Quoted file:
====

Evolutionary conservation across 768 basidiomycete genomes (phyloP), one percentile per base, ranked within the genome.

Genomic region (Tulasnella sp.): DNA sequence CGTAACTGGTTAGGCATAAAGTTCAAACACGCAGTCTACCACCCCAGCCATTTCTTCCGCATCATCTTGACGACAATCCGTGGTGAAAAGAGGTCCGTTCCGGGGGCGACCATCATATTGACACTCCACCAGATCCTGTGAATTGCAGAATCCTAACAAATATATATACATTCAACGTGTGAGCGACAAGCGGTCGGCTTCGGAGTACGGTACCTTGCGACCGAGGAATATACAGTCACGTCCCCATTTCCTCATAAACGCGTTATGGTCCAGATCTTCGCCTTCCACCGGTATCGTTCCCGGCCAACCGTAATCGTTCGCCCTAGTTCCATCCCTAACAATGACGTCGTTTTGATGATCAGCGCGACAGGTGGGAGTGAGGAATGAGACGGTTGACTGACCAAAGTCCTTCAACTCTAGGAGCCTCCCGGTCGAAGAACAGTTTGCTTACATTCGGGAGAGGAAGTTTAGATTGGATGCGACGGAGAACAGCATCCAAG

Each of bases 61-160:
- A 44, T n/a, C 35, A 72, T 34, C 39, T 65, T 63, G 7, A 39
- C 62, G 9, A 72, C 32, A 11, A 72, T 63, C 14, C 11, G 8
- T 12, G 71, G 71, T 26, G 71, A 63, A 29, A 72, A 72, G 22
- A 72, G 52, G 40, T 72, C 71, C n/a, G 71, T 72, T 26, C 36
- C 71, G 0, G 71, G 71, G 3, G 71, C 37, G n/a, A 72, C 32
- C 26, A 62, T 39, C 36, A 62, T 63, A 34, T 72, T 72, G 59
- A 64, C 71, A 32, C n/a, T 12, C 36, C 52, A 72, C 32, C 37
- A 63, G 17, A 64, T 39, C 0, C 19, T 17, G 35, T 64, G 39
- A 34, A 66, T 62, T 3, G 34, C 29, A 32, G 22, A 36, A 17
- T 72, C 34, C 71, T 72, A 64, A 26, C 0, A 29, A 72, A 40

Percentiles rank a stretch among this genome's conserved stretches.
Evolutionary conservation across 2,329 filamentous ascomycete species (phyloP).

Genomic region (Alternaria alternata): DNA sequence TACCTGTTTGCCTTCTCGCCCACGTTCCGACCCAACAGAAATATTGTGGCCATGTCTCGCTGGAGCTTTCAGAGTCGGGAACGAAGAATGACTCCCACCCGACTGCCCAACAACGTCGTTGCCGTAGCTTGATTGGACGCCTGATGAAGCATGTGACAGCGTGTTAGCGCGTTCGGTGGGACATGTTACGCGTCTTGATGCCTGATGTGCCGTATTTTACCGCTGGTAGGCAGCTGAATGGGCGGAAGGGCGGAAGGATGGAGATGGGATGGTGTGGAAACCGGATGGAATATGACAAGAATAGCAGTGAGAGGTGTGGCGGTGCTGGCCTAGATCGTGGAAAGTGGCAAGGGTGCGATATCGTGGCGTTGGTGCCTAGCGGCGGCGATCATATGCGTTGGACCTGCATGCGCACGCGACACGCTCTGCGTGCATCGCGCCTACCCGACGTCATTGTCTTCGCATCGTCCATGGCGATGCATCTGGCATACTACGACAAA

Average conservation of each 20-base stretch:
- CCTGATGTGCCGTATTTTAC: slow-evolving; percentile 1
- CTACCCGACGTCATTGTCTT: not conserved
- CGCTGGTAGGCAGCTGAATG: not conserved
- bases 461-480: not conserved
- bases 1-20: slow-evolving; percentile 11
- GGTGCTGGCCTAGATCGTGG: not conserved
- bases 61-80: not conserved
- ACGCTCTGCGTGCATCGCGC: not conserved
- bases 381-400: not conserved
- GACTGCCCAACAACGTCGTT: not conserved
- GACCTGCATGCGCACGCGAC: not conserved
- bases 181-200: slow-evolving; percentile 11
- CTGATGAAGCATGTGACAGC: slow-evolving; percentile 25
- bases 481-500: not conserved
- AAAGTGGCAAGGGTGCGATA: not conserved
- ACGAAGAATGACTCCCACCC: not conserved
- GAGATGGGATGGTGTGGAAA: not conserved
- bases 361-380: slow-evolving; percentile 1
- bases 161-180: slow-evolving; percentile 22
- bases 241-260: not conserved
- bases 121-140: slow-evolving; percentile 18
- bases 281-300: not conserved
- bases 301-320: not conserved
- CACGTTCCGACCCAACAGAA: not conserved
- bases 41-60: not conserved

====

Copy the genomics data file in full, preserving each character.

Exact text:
Evolutionary conservation across 768 basidiomycete genomes (phyloP), one percentile per base, ranked within the genome.

Genomic region (Tulasnella sp.): DNA sequence CGTAACTGGTTAGGCATAAAGTTCAAACACGCAGTCTACCACCCCAGCCATTTCTTCCGCATCATCTTGACGACAATCCGTGGTGAAAAGAGGTCCGTTCCGGGGGCGACCATCATATTGACACTCCACCAGATCCTGTGAATTGCAGAATCCTAACAAATATATATACATTCAACGTGTGAGCGACAAGCGGTCGGCTTCGGAGTACGGTACCTTGCGACCGAGGAATATACAGTCACGTCCCCATTTCCTCATAAACGCGTTATGGTCCAGATCTTCGCCTTCCACCGGTATCGTTCCCGGCCAACCGTAATCGTTCGCCCTAGTTCCATCCCTAACAATGACGTCGTTTTGATGATCAGCGCGACAGGTGGGAGTGAGGAATGAGACGGTTGACTGACCAAAGTCCTTCAACTCTAGGAGCCTCCCGGTCGAAGAACAGTTTGCTTACATTCGGGAGAGGAAGTTTAGATTGGATGCGACGGAGAACAGCATCCAAG

Each of bases 61-160:
- A 44, T n/a, C 35, A 72, T 34, C 39, T 65, T 63, G 7, A 39
- C 62, G 9, A 72, C 32, A 11, A 72, T 63, C 14, C 11, G 8
- T 12, G 71, G 71, T 26, G 71, A 63, A 29, A 72, A 72, G 22
- A 72, G 52, G 40, T 72, C 71, C n/a, G 71, T 72, T 26, C 36
- C 71, G 0, G 71, G 71, G 3, G 71, C 37, G n/a, A 72, C 32
- C 26, A 62, T 39, C 36, A 62, T 63, A 34, T 72, T 72, G 59
- A 64, C 71, A 32, C n/a, T 12, C 36, C 52, A 72, C 32, C 37
- A 63, G 17, A 64, T 39, C 0, C 19, T 17, G 35, T 64, G 39
- A 34, A 66, T 62, T 3, G 34, C 29, A 32, G 22, A 36, A 17
- T 72, C 34, C 71, T 72, A 64, A 26, C 0, A 29, A 72, A 40

Percentiles rank a stretch among this genome's conserved stretches.
Evolutionary conservation across 2,329 filamentous ascomycete species (phyloP).

Genomic region (Alternaria alternata): DNA sequence TACCTGTTTGCCTTCTCGCCCACGTTCCGACCCAACAGAAATATTGTGGCCATGTCTCGCTGGAGCTTTCAGAGTCGGGAACGAAGAATGACTCCCACCCGACTGCCCAACAACGTCGTTGCCGTAGCTTGATTGGACGCCTGATGAAGCATGTGACAGCGTGTTAGCGCGTTCGGTGGGACATGTTACGCGTCTTGATGCCTGATGTGCCGTATTTTACCGCTGGTAGGCAGCTGAATGGGCGGAAGGGCGGAAGGATGGAGATGGGATGGTGTGGAAACCGGATGGAATATGACAAGAATAGCAGTGAGAGGTGTGGCGGTGCTGGCCTAGATCGTGGAAAGTGGCAAGGGTGCGATATCGTGGCGTTGGTGCCTAGCGGCGGCGATCATATGCGTTGGACCTGCATGCGCACGCGACACGCTCTGCGTGCATCGCGCCTACCCGACGTCATTGTCTTCGCATCGTCCATGGCGATGCATCTGGCATACTACGACAAA

Average conservation of each 20-base stretch:
- CCTGATGTGCCGTATTTTAC: slow-evolving; percentile 1
- CTACCCGACGTCATTGTCTT: not conserved
- CGCTGGTAGGCAGCTGAATG: not conserved
- bases 461-480: not conserved
- bases 1-20: slow-evolving; percentile 11
- GGTGCTGGCCTAGATCGTGG: not conserved
- bases 61-80: not conserved
- ACGCTCTGCGTGCATCGCGC: not conserved
- bases 381-400: not conserved
- GACTGCCCAACAACGTCGTT: not conserved
- GACCTGCATGCGCACGCGAC: not conserved
- bases 181-200: slow-evolving; percentile 11
- CTGATGAAGCATGTGACAGC: slow-evolving; percentile 25
- bases 481-500: not conserved
- AAAGTGGCAAGGGTGCGATA: not conserved
- ACGAAGAATGACTCCCACCC: not conserved
- GAGATGGGATGGTGTGGAAA: not conserved
- bases 361-380: slow-evolving; percentile 1
- bases 161-180: slow-evolving; percentile 22
- bases 241-260: not conserved
- bases 121-140: slow-evolving; percentile 18
- bases 281-300: not conserved
- bases 301-320: not conserved
- CACGTTCCGACCCAACAGAA: not conserved
- bases 41-60: not conserved